A well-propotioned body and face, a huge hump, a long gharib (the distance between the hump and neck), a long body, firm ears, broad cheeks, straight neck, long and slender legs and a long body are a few features that the judges look for in a camel before rating it.

Even the size of its toe clefts are taken into account. Qaiser adds that the bigger the camel, the more the chances it has of winning. Apart from that, body strength and a good posture are also factors, which will affect the camel’s chances of climbing onto the winner’s podium.

But Fahd, a camel owner and aficionado who is a spectator in today’s competition says: “The colour of the camel is extremely important.”

Qaiser clarifies by saying: “One thing the judges look for in a camel is the colour. In Oman, camels usually come in a very light shade. It is because the shade of the camel changes according to the weather and change in the climate.

“During the summer months, the coats of the camels become lighter. It is a natural process, and the camel does this to feel cooler during the summer months,” explains Qaiser.

But one judge tells Y his list of most desirable attributes in a camel: “The size of the bones, the foot, the height of the camel and the neck is what I look at.”

It doesn’t take us long to realise that it’s a job he takes seriously, as he looks at another camel – his last tally for the day.

By now, the other judges have also drawn up the final scores and are walking up to the stage to announce the winners.

The music is back on and is in full-blast. This time around, even the announcer jumps in to cheer with the crowds, creating an almost festival-like atmosphere.

A few of the youngsters have also started dancing to the tunes. But as soon as the judges begin tallying up their final scores, the crowd goes quiet in anticipation of the winner’s announcement.

Without much ado, the judges announce that the winner of this round of the beauty pageant is a camel named Farhat al Khaleej – making this her seventh victory in beauty pageants. Her owner, who hails from Khaboura, soon receives the keys to a spanking-new Toyota pick-up truck – the prize for the winner.

Participants are also allowed to sell their camels to the public. The winning camel with the highest bid was “Tasira”, which was sold for a whopping RO15,000.

“Camels that take part in beauty contests usually go around this price bracket. And a number of participants are also keeping a keen eye on these camels as a number of them are interested to purchase camels. However, most of them prefer going for race-bred camels,” says Qaiser.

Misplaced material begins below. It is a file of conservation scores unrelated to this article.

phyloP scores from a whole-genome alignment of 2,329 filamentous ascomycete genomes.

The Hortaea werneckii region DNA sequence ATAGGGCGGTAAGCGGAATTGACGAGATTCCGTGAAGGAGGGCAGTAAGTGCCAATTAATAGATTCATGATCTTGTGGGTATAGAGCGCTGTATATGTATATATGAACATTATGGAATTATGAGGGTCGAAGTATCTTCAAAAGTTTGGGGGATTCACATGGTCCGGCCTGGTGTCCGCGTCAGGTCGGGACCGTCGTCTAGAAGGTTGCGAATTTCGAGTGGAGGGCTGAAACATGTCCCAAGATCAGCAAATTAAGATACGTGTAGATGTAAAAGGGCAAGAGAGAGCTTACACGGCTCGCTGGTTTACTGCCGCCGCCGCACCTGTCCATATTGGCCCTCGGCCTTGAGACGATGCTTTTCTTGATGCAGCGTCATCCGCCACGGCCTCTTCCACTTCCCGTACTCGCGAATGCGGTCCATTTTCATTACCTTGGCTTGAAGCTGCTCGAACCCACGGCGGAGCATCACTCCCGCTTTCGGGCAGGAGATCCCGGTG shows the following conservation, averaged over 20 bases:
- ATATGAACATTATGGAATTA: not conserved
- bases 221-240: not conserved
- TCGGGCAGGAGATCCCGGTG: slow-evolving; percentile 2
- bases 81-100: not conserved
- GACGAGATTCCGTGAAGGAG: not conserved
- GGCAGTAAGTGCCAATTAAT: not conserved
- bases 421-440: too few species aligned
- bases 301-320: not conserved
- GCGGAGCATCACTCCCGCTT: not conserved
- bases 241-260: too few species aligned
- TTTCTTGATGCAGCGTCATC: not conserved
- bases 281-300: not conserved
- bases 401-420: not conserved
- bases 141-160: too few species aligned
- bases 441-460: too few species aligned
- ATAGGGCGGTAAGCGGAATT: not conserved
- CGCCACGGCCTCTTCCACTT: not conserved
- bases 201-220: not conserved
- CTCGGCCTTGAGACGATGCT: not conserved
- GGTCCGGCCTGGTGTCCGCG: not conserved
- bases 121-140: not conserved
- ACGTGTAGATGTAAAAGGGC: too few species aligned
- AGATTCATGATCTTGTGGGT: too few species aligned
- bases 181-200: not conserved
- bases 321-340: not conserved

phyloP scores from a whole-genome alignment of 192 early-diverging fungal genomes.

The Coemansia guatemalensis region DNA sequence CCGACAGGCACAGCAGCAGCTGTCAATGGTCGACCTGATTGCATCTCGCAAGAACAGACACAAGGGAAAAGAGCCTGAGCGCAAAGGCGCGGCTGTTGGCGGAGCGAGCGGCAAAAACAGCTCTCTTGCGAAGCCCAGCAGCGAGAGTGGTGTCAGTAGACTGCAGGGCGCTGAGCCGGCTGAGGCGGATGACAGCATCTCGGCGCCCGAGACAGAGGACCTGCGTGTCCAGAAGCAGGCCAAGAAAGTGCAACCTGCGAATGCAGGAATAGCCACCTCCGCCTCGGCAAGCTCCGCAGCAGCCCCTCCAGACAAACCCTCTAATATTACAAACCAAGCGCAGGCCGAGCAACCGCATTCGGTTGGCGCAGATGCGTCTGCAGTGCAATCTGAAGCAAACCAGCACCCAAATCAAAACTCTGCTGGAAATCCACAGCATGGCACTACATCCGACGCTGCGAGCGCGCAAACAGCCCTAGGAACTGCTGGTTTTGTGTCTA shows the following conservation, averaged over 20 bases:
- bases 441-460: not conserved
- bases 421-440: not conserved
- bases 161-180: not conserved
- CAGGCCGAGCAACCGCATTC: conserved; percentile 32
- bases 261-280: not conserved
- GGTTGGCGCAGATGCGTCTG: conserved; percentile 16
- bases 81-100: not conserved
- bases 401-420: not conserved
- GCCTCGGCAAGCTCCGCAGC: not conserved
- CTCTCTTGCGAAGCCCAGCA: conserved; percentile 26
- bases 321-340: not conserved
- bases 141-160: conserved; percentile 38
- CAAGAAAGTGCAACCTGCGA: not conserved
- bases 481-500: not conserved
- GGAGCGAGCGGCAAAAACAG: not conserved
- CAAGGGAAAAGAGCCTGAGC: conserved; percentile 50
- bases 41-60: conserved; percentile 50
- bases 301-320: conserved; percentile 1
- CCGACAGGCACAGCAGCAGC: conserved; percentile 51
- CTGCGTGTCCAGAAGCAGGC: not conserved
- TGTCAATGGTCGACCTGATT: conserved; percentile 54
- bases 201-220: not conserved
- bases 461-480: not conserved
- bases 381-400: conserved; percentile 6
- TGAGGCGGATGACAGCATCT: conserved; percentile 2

“A race-bred camel can go for anywhere between RO100,000 and 300,000, which is more than many cars of today,” he says, adding that these prices are still reasonable when compared with the cost of camels from Saudi Arabia. 

In 2013, Nasser al Hajri, a wealthy Saudi oil contractor and devoted collector of animals, reportedly paid a record USD2.5 million (RO960,000) for a beautiful four-year-old camel called Gaooda.

Qaiser also tells us that more than 70 camels were registered in the camel beauty competition and that the prestigious six-day contest is divided into six different age categories.

There will also be camel racing, milking and performance-based competitions, which are expected to conclude by March.

Abdullah, the owner of three camels and a participant in the beauty competition says: “Today, we all drive SUVs. We do not require the services of the camel anymore. And for me that is wrong because I saw my father ride a camel when I was a little boy. If there was no camel, there was no trip to the market, and there would be no food for us that night.

“So when people ask me why I spend so much money on them, I tell them that these are not just animals but rather a part of our culture.

“They were our lifeline. And it is my duty to preserve and glorify the ancient Arabian culture of herding camels,” he says. 

Qaiser, who has also helped to translate much of my interviews, goes on to say: “The Annual Festival of the National Camel Race Programme is organised so that Omanis can showcase their love for the animal.

“And as we progress towards a modern future, we must keep in mind our roots. And our roots can be attributed to this beautiful mammal.”